Learning from the past

In this week's New Scientist magazine, there's a section in the Letters page discussing the recent article on Mankind's exploration of Mars. One of the letters is from me:

In your article on colonising Mars (Issue 3021, 16th May 2015, pg39), the writer Rhawn Joseph states that 'our cosmic biological destiny is to go forth and multiply'. This isn't a scientific idea but a religious one, originating in the Bible (Genesis 9:7) as part of God's covenant with Noah. It's also woefully short-sighted. The destiny of a dominant, tool-using species that multiplies unchecked in its environment is ecological collapse, something we're now seeing here on Earth. We need a new cosmic destiny for the next four thousand years, one where we don't run away from our problems. How about 'stay, stabilise and save'?

I wrote the letter because I was unhappy that a 'ultimate fact' was being placed in the article that was not only non-scientific but non-sensical. 'Go forth and multiply' makes sense if you've just had your population decimated by a cataclysm and you need to restore healthy numbers, but it doesn't make any sense once your numbers start to overwhelm your environment. Strangely enough, the story of the origins of 'go forth and multiply' includes both problems…

There's a lot of evidence that much of the Book of Genesis in the Bible is based on much earlier, Mesopotamian stories. In the early first millennium BC, Jews from the Kingdom of Jerusalem and other Semitic tribes of the Holy Land were captured and enslaved on multiple occasions by Empires from Mesopotamia, including the Babylonians and the Assyrians. During their time in captivity, there is evidence that the Jews absorbed myths, legends, stories and historical records originating from Mesopotamia and in particular, its oldest civilisation, Sumer. When they returned to Jerusalem, they placed these stories in their holy books, that later became the source of the Christian Old Testament. One book in the Old Testament in particular seems to be heavily influenced by Sumerian stories/historical records; its first book, Genesis.

One of the important stories from Sumer is the Legend of Atrahasis. This is very similar to the early chapters of Genesis, particularly the story of Noah and the Flood. In the legend of Atrahasis, the lower-tier gods of Sumer (the Igigi) are sick of doing the manual labour for the upper-tier gods (the Anunna). They protest and the Annuna agree to create mankind so they'll do the work instead. The gods make mankind from clay and a sort of god-flesh-body template. Once mankind is created, they're put to work and all the gods are happy… until mankind multiplies too much. At this point, the Anunna get fed up with all the human people running around everywhere, making noises, and try and kill them, repeatedly (by famine etc). Mankind only survives these privations because Enki, the nice, water god, keeps helping them out. Finally, Enlil, the autocratic, angry god, decides to flood the world and kill humanity once and for all. Enki hears about this plan and lets one human, Atrahasis, know about what's going to happen. Atrahasis takes Enki's advice, builds an Ark and fills it full of animals. The rain and flood comes and all the humans die except for Atrahasis and his Ark. Enlil is very angry that a human survived, but Enki says he's duty-bound to preserve life.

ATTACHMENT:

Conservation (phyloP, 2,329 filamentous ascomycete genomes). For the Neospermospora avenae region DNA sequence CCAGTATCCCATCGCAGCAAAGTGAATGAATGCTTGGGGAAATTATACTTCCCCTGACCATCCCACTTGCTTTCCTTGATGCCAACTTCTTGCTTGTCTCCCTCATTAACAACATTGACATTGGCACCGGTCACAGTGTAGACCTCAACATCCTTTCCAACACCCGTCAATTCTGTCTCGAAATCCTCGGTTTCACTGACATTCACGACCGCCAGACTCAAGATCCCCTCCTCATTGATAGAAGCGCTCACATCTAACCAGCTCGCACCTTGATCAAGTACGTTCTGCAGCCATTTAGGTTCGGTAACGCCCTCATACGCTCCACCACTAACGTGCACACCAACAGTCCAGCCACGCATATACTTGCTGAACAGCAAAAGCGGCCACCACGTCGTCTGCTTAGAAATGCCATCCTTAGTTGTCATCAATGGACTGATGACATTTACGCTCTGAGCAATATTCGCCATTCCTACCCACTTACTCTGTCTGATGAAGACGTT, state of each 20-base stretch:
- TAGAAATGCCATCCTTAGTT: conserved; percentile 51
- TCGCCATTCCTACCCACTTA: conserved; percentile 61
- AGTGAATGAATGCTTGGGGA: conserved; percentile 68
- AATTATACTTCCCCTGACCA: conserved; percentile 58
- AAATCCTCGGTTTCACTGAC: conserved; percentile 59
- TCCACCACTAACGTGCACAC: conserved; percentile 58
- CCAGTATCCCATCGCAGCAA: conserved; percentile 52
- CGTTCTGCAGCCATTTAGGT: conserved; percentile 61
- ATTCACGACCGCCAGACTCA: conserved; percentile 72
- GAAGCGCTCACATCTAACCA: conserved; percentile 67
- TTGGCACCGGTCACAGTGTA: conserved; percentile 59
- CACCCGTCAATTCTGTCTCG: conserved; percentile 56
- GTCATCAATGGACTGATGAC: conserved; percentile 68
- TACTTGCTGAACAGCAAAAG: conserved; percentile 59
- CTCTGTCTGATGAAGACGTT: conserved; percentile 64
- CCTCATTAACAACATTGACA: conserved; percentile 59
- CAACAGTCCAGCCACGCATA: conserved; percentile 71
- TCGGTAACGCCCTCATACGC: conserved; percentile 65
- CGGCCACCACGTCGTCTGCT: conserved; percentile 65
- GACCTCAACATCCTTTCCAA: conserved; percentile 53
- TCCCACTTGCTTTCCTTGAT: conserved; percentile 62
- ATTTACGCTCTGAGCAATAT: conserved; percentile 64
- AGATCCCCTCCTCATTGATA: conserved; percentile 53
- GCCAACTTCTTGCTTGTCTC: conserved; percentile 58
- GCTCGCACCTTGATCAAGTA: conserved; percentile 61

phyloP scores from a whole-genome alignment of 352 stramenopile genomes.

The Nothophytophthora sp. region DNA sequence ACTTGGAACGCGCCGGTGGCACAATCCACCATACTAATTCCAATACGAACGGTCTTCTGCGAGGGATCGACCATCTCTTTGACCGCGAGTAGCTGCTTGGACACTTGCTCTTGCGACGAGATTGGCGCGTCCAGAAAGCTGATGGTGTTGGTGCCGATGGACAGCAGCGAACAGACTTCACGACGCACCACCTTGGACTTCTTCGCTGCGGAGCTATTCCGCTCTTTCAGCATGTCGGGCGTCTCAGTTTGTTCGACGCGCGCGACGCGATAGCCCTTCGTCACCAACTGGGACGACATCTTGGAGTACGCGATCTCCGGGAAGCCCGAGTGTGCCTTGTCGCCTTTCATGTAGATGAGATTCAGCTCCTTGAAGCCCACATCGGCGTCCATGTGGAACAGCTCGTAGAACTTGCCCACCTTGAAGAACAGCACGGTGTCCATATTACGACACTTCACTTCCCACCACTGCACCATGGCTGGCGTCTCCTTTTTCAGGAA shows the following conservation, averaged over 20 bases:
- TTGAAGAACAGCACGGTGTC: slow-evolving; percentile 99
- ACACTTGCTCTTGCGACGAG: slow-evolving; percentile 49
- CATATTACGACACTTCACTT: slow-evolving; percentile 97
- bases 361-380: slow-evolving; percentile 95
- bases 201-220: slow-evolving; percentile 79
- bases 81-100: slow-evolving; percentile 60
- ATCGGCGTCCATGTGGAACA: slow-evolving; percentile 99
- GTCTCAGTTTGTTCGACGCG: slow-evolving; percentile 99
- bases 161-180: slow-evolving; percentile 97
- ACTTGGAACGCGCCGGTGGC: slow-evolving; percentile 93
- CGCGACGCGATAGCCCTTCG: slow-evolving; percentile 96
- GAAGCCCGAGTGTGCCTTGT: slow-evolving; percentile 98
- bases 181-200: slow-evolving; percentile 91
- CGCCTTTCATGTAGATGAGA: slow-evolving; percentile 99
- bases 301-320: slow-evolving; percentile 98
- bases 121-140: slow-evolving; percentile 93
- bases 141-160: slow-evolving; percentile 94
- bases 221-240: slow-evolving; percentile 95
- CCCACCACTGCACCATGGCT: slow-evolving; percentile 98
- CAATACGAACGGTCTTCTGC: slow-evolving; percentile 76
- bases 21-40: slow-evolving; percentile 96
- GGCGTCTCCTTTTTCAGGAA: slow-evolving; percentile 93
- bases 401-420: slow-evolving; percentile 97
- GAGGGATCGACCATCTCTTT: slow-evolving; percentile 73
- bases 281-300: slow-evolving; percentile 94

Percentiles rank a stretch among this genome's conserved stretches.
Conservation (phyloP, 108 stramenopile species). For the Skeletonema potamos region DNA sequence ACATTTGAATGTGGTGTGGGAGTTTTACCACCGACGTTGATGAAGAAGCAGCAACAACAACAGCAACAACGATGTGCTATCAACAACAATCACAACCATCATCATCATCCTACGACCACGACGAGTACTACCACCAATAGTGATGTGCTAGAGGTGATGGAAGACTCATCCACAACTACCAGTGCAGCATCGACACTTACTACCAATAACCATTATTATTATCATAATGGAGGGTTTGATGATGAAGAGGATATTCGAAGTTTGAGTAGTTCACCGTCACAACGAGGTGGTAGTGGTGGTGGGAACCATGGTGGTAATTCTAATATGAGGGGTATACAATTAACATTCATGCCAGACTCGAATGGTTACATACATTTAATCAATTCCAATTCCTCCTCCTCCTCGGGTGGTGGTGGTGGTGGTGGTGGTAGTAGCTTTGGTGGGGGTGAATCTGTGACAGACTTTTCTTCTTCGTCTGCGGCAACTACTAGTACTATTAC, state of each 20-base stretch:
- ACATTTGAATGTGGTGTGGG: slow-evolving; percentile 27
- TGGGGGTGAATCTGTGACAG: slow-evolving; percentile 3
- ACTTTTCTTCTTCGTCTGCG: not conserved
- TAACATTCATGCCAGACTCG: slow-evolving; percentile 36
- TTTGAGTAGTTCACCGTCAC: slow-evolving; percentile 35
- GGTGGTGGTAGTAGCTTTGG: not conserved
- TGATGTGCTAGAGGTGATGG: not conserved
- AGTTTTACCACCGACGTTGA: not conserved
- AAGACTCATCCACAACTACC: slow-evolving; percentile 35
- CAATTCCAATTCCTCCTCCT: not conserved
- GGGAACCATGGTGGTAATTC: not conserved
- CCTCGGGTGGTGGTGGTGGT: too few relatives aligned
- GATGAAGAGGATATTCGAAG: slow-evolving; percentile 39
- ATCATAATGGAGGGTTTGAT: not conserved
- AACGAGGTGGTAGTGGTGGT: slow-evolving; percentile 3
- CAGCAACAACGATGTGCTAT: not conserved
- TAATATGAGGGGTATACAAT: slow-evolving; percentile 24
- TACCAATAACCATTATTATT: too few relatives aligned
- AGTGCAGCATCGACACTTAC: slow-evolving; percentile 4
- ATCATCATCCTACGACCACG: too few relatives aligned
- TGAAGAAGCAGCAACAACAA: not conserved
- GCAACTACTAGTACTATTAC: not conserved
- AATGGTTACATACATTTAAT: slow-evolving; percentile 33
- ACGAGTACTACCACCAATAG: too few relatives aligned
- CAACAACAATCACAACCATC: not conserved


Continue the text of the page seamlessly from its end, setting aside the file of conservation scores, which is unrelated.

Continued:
This is where things get ironic, because the version of the story that a billion people in the last two millennia have been taking guidance from is the version without the key element that it was mankind's overpopulation - excessive multiplying - that caused the Elder Gods to kill nearly all of them with famine and flood in the first place! Instead, we just get God telling Noah to go forth and multiply. Not only that, but God says:

“Be fruitful and increase in number and fill the earth. The fear and dread of you will fall on all the beasts of the earth, and on all the birds in the sky, on every creature that moves along the ground, and on all the fish in the sea; they are given into your hands. Everything that lives and moves about will be food for you."

In other words, 'go off and be monsters'. There's no doubt that a lot of mankind has, by and large, followed that instruction, but what a dumb strategy! Now we've got seven billion people, ecological armageddon and rampant climate change. D'oh!

Would things have been different if we'd been given the Sumerian version of the story in school, or in church for the last two-thousand years? It might have helped. Tragically, it looks as if we'll be getting famine and flood all over again, if we don't make some drastic changes soon. It's just as George Santayana said:

Those who cannot remember the past are condemned to repeat it.